The Question That Hurts

Cynthia Dermody
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infertility Some moms can't have more biological children no matter how much they'd like to. Emergency hysterectomies, infertility problems, premature menopause, or other medical issues have cut their family plans short.

Still, strangers and acquaintances inevitably ask, "So, are you going to have more kids?" Some are even presumptuous and judgemental. Without knowing any of the background, one woman at a baby shower told a childless guest with infertility issues, "You should have a baby. They are a blessing."

"When people ask me, my stomach and heart drop and my mouth gets dry," says one CafeMom in Marriage and Relationships who had a hysterectomy at 19. "I am still never prepared for the question. It literally feels like a shocking slap to the face. I usually say, 'I don't know,' because it would be awkward to say, 'I can't'. But I'm sick of feeling ashamed of it and I want to move on."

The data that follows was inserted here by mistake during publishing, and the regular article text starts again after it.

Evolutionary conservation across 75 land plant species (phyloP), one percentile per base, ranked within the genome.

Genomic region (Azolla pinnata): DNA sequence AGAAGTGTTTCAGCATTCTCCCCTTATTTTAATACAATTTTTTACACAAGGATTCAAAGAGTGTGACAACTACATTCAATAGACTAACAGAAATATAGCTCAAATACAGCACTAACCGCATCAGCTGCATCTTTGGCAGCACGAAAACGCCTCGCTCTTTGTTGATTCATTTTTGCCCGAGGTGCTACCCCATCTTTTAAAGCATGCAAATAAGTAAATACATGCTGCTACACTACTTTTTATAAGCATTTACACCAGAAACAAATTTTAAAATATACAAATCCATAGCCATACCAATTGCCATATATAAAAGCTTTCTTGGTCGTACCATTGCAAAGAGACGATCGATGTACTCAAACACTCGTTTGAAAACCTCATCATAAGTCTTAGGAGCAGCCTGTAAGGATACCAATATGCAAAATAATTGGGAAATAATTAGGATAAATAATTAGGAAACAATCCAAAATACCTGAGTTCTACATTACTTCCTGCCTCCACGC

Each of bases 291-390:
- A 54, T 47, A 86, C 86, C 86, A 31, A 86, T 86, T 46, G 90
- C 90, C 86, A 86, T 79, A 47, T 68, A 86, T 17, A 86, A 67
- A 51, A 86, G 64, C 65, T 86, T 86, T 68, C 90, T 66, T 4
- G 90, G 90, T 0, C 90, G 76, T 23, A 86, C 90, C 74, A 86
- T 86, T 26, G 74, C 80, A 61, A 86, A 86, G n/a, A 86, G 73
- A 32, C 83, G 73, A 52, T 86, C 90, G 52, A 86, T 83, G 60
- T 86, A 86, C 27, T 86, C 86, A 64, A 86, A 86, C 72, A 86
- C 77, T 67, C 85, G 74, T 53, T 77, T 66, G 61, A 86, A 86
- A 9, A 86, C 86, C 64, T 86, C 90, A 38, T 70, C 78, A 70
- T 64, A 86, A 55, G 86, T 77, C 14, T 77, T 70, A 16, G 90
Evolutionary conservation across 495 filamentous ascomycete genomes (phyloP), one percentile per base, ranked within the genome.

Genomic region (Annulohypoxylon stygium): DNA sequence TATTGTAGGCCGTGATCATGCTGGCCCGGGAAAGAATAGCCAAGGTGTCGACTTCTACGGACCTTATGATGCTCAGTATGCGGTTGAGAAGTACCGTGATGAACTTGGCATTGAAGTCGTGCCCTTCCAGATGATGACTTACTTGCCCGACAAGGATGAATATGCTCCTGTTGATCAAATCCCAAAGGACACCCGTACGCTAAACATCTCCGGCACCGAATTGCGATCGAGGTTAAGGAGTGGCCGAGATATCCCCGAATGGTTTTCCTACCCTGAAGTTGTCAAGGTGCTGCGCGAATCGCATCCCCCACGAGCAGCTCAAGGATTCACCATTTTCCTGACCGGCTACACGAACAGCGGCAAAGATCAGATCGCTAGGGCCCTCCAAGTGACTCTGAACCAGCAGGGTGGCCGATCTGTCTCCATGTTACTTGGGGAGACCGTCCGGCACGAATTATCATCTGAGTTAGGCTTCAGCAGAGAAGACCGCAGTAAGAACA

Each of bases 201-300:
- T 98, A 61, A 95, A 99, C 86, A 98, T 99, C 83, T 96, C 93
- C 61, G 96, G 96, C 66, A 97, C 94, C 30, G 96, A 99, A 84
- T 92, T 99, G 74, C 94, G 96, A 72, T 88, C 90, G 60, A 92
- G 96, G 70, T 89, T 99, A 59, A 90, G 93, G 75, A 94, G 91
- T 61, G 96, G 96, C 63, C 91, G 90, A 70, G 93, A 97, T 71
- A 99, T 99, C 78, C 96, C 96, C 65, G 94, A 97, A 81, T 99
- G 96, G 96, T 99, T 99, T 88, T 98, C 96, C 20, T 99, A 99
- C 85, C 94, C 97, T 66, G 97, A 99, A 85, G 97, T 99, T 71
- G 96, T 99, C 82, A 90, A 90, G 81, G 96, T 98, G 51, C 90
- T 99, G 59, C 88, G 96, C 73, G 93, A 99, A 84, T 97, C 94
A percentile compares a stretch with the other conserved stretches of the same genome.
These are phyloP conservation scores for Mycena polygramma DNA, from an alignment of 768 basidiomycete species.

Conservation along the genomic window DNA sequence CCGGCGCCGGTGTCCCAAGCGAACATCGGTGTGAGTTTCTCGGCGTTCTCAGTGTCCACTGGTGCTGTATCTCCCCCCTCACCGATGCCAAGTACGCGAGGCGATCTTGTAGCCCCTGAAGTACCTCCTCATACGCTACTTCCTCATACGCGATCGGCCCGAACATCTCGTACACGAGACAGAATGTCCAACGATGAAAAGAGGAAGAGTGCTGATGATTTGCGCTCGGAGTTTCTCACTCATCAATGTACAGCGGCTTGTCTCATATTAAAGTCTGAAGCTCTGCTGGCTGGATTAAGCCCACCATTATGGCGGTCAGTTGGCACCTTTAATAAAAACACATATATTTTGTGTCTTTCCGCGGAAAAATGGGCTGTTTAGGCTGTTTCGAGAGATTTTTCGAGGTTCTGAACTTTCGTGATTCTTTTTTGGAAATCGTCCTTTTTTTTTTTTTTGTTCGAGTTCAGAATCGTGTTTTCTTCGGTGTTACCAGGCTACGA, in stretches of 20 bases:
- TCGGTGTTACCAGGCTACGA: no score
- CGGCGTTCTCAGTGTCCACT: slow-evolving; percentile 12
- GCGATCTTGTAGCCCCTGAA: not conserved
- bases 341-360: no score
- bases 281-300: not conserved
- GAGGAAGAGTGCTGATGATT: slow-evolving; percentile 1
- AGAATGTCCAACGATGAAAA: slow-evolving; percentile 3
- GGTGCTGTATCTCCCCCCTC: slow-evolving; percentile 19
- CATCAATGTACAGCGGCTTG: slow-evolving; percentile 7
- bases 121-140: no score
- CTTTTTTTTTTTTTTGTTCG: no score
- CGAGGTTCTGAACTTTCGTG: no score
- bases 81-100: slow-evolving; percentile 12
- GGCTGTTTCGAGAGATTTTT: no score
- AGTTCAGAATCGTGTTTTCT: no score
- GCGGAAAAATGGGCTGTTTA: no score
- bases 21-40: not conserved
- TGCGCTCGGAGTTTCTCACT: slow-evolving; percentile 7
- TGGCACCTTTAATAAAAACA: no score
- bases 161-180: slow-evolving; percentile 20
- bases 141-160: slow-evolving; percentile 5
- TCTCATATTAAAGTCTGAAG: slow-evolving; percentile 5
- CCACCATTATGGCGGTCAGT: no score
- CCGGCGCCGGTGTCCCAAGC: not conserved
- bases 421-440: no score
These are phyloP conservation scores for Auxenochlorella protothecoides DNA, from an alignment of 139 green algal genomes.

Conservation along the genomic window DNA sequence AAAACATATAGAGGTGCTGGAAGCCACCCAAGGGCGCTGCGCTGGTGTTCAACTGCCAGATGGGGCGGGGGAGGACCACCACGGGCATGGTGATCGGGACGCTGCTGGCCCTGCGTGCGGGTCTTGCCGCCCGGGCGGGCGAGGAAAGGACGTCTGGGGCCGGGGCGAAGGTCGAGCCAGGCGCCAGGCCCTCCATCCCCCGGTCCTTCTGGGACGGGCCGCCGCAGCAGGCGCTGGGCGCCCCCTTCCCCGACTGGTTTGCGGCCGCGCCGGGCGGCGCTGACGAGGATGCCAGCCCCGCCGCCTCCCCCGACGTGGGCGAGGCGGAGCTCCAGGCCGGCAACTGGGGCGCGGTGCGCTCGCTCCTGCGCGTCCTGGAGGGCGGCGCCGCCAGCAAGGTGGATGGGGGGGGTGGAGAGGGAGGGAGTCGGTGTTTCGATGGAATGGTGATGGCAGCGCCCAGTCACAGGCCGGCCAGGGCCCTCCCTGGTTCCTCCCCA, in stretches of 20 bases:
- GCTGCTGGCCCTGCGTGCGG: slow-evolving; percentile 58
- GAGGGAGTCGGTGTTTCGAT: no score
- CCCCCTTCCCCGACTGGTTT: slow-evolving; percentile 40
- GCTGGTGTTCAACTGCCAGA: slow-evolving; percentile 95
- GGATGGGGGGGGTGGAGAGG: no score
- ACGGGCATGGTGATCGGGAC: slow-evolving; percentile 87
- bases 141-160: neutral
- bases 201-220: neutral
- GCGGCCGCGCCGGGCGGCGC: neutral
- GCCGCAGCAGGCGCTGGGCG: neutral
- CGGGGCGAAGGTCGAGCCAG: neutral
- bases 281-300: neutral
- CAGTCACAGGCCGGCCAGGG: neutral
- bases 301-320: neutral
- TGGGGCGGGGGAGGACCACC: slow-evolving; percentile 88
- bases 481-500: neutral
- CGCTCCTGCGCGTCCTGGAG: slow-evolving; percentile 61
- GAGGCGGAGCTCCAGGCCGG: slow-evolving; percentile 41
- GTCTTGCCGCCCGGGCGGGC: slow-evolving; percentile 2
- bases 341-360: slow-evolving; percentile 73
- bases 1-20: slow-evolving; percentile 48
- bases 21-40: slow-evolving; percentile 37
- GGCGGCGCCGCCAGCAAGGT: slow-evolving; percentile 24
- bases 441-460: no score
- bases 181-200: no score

How other moms deal with this sad and difficult question:

-- If I am feeling snarky, I like to smile and say, "Twelve." You really have to be up for the reaction, though. "I've got all I can handle" works well.

-- I tell them, "When I have the money to adopt."

-- "I can't." I have noticed when I tell this to folks straight out, the questions have stopped as the word has gotten around. Now everyone leaves me alone. But you should only share what you want to share when you are ready.

How do you respond when someone asks you a question that truly upsets you? Do you answer honestly, or do you try to deflect them and change the subject?

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